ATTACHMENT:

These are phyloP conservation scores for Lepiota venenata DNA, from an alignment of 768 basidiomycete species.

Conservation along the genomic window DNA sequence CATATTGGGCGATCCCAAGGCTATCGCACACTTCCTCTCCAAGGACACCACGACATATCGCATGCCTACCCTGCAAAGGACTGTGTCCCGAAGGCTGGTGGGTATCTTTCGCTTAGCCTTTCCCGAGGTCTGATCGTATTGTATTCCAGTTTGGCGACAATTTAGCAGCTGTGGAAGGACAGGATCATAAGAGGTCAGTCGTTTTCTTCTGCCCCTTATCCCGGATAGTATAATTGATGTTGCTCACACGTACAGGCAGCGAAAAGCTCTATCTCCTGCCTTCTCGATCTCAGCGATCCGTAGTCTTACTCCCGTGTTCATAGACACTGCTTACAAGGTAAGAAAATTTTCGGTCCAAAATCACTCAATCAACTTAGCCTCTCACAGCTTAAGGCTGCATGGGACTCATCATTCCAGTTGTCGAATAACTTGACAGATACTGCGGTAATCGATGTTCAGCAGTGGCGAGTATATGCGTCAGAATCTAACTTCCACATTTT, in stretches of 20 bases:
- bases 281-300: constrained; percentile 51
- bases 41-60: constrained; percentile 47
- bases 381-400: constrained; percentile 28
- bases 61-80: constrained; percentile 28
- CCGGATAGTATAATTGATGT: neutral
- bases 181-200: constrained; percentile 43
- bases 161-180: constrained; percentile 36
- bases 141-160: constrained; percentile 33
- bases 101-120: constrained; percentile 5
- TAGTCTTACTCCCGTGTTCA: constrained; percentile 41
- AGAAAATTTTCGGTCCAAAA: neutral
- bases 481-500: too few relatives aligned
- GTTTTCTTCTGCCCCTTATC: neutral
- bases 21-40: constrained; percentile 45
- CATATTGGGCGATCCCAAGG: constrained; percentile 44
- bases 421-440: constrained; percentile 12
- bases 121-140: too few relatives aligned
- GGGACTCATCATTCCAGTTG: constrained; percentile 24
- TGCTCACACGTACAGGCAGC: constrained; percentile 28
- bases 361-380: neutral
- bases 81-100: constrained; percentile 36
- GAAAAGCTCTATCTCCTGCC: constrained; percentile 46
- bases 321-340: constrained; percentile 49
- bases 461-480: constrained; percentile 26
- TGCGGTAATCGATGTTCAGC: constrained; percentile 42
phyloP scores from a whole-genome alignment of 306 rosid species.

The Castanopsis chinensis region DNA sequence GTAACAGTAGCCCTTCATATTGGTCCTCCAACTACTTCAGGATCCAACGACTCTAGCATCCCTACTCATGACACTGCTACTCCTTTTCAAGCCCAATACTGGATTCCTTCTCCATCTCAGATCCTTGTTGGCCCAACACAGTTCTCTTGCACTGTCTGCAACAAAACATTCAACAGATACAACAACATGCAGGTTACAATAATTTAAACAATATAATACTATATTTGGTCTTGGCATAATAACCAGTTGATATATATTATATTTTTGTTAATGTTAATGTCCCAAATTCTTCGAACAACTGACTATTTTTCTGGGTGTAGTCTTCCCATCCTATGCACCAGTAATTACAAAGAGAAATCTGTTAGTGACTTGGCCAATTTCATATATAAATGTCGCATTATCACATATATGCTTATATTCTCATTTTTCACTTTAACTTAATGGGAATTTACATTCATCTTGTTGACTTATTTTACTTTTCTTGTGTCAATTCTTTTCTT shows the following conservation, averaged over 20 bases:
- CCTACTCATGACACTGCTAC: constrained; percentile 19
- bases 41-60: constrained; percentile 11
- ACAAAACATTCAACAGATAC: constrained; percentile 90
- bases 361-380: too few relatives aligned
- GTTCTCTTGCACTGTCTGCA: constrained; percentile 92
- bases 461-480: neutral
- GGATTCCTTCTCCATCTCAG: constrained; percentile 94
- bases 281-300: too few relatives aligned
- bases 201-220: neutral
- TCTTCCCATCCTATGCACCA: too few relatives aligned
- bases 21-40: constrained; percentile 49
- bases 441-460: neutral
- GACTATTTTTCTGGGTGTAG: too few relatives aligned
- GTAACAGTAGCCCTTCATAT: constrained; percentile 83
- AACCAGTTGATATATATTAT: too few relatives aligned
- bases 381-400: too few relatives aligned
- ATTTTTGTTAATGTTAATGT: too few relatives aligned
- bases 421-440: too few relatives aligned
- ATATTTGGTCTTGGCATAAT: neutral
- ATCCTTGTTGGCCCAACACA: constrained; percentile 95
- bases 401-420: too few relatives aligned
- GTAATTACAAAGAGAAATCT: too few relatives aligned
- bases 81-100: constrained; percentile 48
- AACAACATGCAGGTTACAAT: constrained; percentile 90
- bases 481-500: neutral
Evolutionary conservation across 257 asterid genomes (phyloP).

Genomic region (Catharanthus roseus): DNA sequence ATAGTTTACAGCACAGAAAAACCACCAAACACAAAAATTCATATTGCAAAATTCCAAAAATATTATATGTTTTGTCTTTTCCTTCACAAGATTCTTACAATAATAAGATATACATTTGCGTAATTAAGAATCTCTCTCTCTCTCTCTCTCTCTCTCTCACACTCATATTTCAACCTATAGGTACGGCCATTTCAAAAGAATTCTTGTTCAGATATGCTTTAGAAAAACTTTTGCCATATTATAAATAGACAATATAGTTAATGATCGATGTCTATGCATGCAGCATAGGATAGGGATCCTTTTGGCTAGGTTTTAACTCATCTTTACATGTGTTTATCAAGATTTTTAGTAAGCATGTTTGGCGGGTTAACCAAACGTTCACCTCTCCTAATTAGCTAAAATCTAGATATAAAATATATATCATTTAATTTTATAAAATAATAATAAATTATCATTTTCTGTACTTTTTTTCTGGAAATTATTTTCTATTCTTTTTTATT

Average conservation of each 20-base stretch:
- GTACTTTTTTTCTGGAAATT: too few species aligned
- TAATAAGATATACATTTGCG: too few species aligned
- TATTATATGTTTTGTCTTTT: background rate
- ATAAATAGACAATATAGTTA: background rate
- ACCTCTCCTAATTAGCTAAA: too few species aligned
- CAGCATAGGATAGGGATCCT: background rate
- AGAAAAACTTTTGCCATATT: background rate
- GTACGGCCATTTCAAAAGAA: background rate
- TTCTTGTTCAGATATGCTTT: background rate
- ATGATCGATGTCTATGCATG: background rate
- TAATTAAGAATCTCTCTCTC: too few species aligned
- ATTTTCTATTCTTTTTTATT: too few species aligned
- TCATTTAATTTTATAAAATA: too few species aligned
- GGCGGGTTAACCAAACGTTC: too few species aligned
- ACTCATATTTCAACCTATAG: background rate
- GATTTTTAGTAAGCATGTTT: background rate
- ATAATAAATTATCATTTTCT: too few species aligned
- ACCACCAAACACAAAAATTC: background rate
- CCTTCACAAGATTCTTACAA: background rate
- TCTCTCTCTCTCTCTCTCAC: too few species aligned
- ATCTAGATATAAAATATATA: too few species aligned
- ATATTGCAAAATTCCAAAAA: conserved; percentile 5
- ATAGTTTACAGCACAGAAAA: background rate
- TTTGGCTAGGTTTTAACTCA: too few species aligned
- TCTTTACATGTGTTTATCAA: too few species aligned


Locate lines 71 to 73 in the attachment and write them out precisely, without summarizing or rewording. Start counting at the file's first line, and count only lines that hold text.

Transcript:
- GGCGGGTTAACCAAACGTTC: too few species aligned
- ACTCATATTTCAACCTATAG: background rate
- GATTTTTAGTAAGCATGTTT: background rate